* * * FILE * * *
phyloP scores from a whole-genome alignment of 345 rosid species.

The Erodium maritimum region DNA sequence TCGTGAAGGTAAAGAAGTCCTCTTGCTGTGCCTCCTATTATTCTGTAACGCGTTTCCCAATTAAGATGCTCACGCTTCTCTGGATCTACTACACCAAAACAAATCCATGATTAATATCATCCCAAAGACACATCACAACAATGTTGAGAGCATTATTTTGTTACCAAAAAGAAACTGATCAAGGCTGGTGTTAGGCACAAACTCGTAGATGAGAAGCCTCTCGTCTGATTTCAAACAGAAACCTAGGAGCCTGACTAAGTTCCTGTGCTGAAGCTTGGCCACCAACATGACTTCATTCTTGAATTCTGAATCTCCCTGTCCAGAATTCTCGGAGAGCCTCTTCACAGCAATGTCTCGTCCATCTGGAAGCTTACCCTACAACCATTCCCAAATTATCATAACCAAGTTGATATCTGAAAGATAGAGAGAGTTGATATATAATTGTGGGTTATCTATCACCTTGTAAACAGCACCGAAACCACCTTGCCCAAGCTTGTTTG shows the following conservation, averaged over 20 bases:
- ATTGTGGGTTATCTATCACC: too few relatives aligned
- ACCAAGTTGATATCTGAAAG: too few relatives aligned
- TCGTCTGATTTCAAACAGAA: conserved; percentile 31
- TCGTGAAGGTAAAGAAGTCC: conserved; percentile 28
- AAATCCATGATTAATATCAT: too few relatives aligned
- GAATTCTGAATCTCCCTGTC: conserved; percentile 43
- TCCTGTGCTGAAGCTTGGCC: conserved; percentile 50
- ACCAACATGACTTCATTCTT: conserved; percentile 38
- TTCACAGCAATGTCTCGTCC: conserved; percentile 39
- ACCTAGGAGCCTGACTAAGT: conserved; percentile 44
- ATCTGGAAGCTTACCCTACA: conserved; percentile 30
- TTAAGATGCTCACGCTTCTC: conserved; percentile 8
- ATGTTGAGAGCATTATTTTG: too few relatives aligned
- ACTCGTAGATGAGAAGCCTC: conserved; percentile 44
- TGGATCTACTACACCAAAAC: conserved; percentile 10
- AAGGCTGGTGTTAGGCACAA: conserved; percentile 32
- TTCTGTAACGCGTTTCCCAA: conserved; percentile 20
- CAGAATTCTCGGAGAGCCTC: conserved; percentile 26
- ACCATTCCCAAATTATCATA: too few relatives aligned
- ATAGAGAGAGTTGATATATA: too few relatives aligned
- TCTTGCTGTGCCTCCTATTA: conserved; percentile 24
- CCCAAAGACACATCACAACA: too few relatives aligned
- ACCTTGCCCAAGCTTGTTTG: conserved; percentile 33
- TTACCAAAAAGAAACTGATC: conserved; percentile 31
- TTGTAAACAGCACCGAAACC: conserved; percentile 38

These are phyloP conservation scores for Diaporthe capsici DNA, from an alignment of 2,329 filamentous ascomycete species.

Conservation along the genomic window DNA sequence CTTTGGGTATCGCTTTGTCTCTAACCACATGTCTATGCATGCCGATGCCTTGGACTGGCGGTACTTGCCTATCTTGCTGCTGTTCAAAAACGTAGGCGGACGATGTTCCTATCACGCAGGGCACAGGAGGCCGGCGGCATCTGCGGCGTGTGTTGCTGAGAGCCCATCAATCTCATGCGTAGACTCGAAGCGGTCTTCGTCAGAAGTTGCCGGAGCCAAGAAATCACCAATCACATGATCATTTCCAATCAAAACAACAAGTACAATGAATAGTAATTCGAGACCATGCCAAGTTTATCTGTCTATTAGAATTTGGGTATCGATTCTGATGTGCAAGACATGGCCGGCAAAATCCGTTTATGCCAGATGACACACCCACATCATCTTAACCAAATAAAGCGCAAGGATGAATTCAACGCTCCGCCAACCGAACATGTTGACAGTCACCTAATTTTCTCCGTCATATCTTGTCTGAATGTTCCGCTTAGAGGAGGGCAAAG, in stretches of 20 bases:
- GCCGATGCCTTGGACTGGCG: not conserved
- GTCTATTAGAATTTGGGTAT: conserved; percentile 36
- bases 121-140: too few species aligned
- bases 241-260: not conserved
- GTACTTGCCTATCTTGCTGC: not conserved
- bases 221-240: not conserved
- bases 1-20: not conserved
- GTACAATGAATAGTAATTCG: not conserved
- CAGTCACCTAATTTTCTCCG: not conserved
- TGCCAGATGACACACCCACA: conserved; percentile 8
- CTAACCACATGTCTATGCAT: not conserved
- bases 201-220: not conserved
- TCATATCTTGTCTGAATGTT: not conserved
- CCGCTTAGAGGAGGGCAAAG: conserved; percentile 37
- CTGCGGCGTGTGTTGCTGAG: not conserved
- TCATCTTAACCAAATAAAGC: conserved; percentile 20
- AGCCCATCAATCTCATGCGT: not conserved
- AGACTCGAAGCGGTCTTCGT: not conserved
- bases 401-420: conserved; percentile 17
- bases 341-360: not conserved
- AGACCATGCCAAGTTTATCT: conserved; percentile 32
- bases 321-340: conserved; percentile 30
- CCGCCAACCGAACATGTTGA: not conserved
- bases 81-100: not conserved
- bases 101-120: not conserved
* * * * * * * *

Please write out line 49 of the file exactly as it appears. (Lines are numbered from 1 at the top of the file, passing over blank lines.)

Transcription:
- bases 341-360: not conserved